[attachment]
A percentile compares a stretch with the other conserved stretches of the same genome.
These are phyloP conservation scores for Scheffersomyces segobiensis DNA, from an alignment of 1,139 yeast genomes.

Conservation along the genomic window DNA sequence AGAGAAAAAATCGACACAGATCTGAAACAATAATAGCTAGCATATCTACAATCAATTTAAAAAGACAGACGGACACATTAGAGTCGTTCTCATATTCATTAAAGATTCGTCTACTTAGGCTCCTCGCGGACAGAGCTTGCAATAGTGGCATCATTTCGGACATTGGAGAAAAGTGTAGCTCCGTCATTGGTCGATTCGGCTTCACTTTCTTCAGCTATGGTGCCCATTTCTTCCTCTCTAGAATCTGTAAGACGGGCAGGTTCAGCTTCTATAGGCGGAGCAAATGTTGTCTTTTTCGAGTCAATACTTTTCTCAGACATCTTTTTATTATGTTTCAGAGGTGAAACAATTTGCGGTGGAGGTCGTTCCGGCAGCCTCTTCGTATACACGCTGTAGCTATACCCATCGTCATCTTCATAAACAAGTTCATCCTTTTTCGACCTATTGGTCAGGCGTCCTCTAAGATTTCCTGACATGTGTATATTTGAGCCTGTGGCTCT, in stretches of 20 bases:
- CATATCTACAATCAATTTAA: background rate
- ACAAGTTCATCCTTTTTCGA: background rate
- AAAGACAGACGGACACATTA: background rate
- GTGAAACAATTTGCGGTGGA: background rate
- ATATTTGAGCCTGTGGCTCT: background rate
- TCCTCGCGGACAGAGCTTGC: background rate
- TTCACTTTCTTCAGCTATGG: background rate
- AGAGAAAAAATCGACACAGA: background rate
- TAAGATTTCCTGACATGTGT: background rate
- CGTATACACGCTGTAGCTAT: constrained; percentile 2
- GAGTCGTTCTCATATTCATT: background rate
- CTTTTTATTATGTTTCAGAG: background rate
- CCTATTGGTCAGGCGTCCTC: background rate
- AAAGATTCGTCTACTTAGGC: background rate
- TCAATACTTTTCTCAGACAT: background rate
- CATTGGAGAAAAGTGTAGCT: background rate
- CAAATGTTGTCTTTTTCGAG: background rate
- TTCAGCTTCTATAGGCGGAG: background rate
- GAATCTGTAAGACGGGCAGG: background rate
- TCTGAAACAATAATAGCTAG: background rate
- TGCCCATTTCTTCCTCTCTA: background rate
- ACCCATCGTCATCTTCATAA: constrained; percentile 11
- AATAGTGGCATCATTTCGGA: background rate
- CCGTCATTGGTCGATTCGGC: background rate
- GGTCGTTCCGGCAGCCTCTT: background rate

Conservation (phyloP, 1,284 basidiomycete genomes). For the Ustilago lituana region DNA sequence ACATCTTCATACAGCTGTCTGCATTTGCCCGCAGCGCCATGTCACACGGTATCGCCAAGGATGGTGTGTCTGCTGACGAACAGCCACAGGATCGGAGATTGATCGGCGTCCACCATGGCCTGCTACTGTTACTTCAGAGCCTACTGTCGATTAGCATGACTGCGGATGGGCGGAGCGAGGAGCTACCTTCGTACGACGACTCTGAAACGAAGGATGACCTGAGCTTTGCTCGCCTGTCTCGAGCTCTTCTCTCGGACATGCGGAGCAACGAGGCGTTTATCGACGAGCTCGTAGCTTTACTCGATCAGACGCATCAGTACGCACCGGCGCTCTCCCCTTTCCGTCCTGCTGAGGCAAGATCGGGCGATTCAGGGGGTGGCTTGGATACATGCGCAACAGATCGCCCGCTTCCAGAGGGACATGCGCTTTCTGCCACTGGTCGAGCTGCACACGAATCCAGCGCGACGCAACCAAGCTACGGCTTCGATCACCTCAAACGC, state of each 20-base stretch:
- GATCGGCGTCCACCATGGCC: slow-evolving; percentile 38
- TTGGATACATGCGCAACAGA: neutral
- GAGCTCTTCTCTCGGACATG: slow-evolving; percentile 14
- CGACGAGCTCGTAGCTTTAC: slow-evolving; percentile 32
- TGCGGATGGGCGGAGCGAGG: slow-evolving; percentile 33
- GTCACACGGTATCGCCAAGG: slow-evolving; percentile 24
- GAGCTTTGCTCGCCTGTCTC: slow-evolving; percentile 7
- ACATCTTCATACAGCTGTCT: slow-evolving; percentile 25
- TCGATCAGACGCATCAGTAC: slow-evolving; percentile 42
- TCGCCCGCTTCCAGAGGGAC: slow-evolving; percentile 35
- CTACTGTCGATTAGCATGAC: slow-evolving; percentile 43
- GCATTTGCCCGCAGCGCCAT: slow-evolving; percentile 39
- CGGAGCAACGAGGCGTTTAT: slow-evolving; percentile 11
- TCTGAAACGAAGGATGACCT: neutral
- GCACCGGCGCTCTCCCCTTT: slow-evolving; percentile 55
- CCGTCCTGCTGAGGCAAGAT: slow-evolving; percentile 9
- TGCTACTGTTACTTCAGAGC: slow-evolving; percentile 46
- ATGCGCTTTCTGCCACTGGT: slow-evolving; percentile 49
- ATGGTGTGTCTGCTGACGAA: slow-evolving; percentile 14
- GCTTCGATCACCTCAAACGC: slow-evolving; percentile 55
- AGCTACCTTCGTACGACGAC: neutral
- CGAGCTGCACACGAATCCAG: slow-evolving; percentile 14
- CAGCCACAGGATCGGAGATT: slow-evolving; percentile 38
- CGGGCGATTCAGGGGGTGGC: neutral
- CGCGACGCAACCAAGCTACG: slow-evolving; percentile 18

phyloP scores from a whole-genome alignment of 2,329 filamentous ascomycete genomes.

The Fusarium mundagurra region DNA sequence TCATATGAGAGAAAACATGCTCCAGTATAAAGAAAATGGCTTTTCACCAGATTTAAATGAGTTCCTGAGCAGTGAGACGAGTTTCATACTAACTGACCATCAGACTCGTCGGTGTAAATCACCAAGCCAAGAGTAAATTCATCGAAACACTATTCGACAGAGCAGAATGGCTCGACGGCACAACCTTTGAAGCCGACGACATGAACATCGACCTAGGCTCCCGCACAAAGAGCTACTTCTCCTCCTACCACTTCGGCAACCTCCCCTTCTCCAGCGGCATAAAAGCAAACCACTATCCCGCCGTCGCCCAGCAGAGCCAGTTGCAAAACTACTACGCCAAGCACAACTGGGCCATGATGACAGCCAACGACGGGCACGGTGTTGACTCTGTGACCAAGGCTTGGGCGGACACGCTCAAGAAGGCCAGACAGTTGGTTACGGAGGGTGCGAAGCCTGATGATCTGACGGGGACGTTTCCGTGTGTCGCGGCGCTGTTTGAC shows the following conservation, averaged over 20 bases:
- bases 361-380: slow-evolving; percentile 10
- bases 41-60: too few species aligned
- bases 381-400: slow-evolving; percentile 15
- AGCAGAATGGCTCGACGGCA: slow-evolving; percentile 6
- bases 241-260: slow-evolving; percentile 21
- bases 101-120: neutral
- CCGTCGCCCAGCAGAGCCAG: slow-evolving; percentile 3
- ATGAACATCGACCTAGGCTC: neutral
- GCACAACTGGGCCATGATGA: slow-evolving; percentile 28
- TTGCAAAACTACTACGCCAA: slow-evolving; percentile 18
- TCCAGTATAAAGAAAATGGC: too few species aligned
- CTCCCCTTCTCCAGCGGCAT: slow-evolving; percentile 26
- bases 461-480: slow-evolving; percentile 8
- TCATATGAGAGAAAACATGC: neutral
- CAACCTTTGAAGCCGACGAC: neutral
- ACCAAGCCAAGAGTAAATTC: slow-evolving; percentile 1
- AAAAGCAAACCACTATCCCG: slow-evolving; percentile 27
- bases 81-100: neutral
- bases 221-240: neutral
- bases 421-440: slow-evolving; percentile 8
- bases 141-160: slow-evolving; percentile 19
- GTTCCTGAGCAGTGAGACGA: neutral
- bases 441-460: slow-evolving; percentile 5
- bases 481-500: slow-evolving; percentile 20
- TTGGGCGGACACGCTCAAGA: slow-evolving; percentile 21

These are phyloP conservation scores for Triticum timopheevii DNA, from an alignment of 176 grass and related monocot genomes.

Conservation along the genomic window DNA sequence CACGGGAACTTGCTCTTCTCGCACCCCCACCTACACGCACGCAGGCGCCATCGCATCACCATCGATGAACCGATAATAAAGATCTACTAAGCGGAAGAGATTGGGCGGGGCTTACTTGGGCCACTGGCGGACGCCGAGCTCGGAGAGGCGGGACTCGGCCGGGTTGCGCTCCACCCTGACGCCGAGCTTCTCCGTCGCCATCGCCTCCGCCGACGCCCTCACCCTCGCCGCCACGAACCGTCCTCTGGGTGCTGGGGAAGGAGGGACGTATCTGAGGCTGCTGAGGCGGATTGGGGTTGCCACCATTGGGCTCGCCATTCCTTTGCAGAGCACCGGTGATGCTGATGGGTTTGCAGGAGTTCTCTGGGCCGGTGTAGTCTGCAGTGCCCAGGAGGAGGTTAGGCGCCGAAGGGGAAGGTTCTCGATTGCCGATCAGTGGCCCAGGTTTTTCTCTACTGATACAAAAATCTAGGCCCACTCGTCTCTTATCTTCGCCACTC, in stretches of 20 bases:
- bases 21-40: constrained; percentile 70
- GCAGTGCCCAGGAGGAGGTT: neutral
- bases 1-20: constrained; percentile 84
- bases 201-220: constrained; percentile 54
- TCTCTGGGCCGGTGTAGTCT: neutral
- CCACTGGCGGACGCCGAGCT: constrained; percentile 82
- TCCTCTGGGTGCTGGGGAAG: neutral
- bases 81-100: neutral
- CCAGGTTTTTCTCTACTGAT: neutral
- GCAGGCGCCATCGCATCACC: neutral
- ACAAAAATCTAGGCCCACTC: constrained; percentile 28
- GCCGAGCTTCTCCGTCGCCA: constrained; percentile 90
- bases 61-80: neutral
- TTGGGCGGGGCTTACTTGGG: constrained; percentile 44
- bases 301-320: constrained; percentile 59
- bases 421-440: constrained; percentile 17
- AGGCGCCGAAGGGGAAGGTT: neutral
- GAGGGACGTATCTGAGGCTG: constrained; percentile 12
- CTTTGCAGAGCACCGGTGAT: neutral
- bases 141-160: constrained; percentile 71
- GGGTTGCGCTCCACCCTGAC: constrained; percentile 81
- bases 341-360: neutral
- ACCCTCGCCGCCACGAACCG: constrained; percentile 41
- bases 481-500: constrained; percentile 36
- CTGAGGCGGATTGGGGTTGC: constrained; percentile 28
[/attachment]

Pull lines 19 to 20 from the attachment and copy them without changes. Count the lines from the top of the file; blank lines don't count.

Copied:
- CATTGGAGAAAAGTGTAGCT: background rate
- CAAATGTTGTCTTTTTCGAG: background rate